Teachers can request postcards for their students by emailing email@example.com.
All postcards must be received no later than Sunday, Nov. 1.
“We’re excited to be a part of the postcard campaign,” said Moira Branigan, executive director of the YWCA Great Lakes Bay Region. “Our hope is everyone who participates is motivated to vote in November. For students – our future voters – it’s an introduction to civic engagement.”
For more information, please contact the SVSU Writing Center at (989) 964-6062.
September 17, 2020
$300K grant boosts SVSU researchers studying wastewater for traces of COVID-19
A research team at Saginaw Valley State University secured an approximately $300,000 grant to continue its work searching for traces of the COVID-19 virus in wastewater samples collected from sites in Arenac, Bay, Huron, Iosco, Gladwin, Tawas and Saginaw counties. That testing – which includes sampling on the SVSU campus – could help alert health officials about potential outbreaks days before individuals display symptoms. The research also detects the virus in waste of people without symptoms.
Since April, Tami Sivy, SVSU professor of chemistry, and two of her students have been developing methods for tracking existing and potential COVID-19 outbreaks by examining wastewater samples from across the region. With the support of a $300,000 grant from the state Department of Environment, Great Lakes and Energy (EGLE), the research team’s work will continue.
“There are a lot of universities scrambling to figure out how to do this research right now, and we are fortunate that we have been doing this for months,” Sivy said. “We’ve been ready.”
Among the communities benefiting from the SVSU research team’s work: Au Gres, Bad Axe, Bay City, Beaverton, Billings Township, Frankenmuth, Gladwin, Kochville Township, Midland, Saginaw Township, Standish, Sugar Springs and Tawas. The group also collects samples from wastewater at the Saginaw Correctional Facility in Freeland and Saganing Eagles Landing Casino in Standish.
Measuring communities’ COVID-19 levels via wastewater sampling is a method gaining demand nationally. SVSU is one of two universities in Michigan offering the cutting-edge research to communities, although other institutions are pursuing similar research offerings.
“This is a complimentary testing method,” Sivy said. “It isn’t meant to replace other methods like nasal swab testing, but when integrated into a community’s plan for monitoring the virus, it can perhaps help identify a potential outbreak before it spreads.”
Now that early detection could benefit the campus where she and her team perform their cutting-edge research. They began collecting samples on SVSU’s campus one week before students began moving into the university’s residential facilities in late August. The early sample allowed them to establish a baseline level that will help them better understand if more virus becomes present. The group is collecting new samples about three times per week.
Sivy said studies show tracing the COVID-19 virus through wastewater could reveal positive cases days before a person displays symptoms. That early detection in some scenarios could provide critical information earlier than other testing methods available to the general public. For instance, many individuals who experience COVID-19 symptoms seek nasal swab tests provided by health care professionals. SVSU usually receives nasal swab test results in 24 to 48 hours, but in other settings, the waiting period for nasal swab test results can be several days.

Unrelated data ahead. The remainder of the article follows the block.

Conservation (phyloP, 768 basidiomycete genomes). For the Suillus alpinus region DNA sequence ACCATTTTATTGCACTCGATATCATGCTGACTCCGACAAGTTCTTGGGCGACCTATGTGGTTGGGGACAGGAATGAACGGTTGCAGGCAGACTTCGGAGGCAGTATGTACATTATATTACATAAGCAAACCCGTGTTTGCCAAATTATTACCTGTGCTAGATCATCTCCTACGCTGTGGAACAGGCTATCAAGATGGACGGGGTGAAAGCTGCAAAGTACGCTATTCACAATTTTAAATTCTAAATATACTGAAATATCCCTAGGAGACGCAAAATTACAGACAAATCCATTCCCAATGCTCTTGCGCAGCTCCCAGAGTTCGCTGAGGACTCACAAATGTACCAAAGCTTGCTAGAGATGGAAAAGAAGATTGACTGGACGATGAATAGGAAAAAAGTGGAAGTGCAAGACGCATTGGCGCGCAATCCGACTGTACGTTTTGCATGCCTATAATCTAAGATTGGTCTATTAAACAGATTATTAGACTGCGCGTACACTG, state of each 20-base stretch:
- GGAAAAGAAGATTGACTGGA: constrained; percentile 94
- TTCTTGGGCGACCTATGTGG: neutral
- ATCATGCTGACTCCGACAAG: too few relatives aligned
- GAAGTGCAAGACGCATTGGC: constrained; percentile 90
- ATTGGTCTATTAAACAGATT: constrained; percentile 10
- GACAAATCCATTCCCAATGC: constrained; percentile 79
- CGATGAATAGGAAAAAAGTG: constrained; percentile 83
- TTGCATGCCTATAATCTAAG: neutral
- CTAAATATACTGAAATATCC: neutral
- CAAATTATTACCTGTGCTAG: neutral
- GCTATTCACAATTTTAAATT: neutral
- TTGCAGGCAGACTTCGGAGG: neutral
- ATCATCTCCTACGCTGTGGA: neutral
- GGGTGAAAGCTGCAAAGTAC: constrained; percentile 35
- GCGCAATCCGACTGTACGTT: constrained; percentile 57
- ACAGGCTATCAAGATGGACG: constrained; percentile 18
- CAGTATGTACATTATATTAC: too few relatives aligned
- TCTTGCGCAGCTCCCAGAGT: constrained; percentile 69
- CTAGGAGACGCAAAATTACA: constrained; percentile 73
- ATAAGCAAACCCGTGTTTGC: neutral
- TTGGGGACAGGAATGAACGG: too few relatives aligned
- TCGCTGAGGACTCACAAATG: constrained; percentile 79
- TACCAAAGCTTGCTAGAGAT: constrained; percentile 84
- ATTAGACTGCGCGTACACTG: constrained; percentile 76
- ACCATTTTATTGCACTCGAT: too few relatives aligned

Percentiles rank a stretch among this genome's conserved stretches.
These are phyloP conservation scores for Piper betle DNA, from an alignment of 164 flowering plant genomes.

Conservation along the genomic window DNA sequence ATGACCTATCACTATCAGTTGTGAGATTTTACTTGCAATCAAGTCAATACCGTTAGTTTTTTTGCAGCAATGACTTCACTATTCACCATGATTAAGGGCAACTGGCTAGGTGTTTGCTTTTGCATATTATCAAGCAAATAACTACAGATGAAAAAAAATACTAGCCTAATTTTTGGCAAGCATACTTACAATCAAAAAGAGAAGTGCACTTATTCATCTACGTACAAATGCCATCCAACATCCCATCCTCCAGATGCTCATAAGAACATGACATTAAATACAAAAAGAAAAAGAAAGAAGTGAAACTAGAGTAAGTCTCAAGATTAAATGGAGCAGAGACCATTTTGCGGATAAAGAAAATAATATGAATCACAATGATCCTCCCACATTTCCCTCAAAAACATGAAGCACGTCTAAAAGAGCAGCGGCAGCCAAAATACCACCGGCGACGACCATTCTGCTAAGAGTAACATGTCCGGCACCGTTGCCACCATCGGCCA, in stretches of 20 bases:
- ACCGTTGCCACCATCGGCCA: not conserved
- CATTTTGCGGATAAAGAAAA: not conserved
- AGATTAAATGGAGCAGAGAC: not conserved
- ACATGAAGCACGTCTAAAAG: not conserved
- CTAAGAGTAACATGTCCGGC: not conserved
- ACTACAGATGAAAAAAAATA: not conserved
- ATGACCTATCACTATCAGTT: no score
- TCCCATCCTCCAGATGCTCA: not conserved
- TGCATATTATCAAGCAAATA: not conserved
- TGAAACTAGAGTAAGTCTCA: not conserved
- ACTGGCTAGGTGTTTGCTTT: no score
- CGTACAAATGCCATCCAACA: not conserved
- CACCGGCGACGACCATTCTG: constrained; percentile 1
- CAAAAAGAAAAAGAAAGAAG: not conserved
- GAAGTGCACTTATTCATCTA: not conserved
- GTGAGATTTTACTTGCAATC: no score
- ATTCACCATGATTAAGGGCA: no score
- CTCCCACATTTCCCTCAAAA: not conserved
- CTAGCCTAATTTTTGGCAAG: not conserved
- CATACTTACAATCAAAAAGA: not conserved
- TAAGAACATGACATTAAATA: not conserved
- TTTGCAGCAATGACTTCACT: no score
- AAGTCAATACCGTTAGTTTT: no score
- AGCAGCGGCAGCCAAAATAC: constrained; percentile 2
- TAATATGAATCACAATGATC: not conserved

There already are examples where scientists credit wastewater research for preventing the spread of the virus, including at college campuses. After a wastewater sample at the University of Arizona indicated the presence of the virus
, officials there individually tested 311 people living in a dorm suspected as the source, later identifying two asymptomatic students. Researchers at The University of Colorado Boulder also detected the virus early in wastewater samples.
The detective work is fascinating but not for weak stomachs, she said. Sivy’s team analyzes about 100 milliliters of wastewater – roughly one-third of a can of pop – collected from raw sewage outputs. Those small samples could contain traces of SARS-CoV-2 RNA – a result of the novel coronavirus – that may be present in the wastewater of the campus community.
If Sivy and her team discover an increase in traces of the virus, they could take measures to track the source to a more specific site. In the case of their research on campus, a rise in SARS-CoV-2 RNA levels could lead them to take samples from wastewater sites originating from specific buildings housing residential students, allowing them to narrow the potential source from thousands of students down to the hundreds or less.
“We can open a manhole from near the source and take a sample to see where it’s coming from,” Sivy said.
Information from the findings will be shared with local health departments including the Saginaw County Health Department, she said.
In performing the research, Sivy is supported by biochemistry majors Marc Dean of Port Huron; and Caleb Whittaker of Bay City. Since mid-April, the trio have worked in a Biosafety Level 2-certified, state-of-the art laboratory in the east wing of SVSU’s Herbert Dow Doan Science Building. Some of the grittier elements of the research process involve collecting wastewater samples. Bruce Hart, a lab technician at the university, performs that duty.
“He deserves recognition for this, too,” Sivy said.
She said SVSU’s status as one of the few institutions in the U.S. to perform the cutting-edge research – research that involves students in the process – shows the university’s commitment and value to the surrounding region.
“Through our work testing water quality at public beaches and other initiatives, we have been applying our expertise to protect public health for several years,” Sivy said.
“This is a natural extension of what we’ve been doing, and it’s something we at SVSU should be proud of.”